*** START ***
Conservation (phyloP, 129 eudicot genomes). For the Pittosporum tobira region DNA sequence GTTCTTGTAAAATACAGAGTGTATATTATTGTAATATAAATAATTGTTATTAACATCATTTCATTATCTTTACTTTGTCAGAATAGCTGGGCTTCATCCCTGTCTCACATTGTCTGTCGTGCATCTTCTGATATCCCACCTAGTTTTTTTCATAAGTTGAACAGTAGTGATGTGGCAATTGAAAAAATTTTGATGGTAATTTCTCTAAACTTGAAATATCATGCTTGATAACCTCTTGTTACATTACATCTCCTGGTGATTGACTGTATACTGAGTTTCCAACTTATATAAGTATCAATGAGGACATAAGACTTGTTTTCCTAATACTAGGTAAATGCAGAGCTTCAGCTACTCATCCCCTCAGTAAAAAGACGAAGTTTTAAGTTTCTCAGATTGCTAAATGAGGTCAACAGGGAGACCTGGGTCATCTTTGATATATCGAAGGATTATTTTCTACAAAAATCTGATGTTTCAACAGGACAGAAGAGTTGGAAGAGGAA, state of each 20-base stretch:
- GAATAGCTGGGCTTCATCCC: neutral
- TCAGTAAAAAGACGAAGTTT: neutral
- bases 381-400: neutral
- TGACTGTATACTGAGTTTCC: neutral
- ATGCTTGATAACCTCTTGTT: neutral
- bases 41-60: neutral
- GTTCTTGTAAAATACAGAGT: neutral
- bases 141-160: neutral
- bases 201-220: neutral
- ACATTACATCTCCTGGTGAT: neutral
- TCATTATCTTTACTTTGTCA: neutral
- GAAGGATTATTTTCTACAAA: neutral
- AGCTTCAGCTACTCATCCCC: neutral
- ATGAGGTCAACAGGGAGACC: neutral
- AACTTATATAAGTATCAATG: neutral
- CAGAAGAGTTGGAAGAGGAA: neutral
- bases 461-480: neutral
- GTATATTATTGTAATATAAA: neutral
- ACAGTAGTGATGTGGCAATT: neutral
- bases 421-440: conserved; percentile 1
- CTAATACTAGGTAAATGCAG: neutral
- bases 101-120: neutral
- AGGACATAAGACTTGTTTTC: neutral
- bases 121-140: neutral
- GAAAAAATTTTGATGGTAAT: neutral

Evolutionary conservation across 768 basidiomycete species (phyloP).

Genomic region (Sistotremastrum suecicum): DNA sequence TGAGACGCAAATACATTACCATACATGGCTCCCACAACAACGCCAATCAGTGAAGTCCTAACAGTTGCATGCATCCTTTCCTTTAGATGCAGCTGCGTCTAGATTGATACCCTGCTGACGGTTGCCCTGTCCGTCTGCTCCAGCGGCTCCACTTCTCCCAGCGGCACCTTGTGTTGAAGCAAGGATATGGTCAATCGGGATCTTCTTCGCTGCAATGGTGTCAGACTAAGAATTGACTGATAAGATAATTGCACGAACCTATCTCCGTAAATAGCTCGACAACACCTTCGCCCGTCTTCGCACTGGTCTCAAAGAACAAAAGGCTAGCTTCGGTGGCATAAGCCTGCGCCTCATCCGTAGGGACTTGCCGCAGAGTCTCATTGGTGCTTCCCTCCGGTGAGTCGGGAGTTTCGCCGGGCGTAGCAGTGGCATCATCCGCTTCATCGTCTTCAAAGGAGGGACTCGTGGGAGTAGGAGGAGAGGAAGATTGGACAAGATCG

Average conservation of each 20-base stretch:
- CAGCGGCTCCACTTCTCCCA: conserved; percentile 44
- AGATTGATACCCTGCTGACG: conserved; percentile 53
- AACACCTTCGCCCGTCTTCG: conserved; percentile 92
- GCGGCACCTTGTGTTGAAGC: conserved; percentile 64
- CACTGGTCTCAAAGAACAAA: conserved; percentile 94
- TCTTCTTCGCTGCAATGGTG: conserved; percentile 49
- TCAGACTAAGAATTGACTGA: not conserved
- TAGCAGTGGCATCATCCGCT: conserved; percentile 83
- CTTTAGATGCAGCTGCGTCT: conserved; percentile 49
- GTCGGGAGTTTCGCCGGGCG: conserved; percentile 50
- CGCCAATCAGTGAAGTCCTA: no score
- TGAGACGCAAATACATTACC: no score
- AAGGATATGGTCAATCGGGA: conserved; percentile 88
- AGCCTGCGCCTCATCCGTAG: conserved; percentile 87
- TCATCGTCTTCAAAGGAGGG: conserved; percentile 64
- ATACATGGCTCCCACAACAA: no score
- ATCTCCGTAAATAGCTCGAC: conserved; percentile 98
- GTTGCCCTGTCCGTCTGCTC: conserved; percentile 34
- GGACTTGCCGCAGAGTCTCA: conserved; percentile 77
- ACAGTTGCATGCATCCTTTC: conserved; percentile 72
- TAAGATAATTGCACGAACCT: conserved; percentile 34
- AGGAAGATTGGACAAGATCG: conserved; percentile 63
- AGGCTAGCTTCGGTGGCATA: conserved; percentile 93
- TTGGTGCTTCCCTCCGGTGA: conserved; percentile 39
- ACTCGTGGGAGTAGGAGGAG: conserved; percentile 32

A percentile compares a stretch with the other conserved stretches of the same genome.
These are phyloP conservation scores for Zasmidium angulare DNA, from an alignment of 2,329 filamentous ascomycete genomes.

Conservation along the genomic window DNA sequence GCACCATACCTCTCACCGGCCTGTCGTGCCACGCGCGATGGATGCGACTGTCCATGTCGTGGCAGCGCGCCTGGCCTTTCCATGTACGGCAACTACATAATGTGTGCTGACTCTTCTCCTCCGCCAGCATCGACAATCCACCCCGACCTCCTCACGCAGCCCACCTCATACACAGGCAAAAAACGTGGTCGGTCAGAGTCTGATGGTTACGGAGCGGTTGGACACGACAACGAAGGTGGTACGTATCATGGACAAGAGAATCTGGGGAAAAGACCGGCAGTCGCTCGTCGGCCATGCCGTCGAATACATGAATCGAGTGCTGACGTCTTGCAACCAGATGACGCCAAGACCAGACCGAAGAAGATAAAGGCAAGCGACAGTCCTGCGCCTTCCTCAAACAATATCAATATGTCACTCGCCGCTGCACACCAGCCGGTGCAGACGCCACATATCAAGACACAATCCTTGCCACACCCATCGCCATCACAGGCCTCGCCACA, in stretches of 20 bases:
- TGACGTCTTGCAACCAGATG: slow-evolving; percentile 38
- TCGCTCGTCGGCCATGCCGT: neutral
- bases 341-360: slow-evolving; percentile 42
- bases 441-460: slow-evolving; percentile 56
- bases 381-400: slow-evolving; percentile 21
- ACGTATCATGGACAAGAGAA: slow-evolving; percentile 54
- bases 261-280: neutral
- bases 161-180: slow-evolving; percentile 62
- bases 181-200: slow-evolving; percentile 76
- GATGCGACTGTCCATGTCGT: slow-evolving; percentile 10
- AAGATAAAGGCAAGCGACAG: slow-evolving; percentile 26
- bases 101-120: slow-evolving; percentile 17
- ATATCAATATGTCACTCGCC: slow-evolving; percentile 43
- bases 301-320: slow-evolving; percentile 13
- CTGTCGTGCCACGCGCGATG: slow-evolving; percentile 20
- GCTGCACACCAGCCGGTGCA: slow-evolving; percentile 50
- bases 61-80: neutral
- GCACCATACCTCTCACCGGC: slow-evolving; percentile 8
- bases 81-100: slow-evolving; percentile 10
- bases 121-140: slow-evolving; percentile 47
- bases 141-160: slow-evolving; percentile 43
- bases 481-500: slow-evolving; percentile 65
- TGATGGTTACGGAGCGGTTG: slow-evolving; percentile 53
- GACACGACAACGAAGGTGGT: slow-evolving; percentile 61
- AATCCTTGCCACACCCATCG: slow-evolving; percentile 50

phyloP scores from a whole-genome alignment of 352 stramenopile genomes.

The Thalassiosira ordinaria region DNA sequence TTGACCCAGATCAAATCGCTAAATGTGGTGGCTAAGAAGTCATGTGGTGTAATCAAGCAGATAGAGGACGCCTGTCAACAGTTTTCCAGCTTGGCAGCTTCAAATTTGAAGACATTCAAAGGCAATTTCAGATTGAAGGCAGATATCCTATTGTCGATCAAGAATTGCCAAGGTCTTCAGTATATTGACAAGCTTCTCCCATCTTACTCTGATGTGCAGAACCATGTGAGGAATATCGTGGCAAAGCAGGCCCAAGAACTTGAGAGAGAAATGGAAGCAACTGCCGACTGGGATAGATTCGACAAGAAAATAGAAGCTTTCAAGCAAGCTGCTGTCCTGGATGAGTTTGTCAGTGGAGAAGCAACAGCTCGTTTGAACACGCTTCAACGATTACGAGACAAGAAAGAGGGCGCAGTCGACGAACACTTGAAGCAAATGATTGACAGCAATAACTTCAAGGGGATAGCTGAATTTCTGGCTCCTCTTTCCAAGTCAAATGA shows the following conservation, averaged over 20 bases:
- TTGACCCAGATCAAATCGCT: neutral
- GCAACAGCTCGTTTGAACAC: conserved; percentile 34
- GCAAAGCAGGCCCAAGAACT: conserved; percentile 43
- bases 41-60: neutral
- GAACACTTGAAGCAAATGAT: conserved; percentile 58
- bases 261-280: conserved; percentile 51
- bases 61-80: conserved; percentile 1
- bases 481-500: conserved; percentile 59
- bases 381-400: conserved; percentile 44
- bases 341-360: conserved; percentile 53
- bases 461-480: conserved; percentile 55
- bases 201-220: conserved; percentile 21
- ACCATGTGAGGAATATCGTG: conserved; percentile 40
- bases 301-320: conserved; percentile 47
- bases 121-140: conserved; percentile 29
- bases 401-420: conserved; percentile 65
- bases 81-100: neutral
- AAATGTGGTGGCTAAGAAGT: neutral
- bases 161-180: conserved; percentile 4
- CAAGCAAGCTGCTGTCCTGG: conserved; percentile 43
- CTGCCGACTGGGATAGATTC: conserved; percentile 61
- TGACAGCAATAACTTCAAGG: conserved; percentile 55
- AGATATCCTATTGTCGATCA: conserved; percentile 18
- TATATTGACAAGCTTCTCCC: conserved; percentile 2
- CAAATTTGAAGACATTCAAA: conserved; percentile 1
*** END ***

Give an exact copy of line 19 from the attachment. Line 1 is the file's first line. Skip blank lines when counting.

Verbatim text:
- GTATATTATTGTAATATAAA: neutral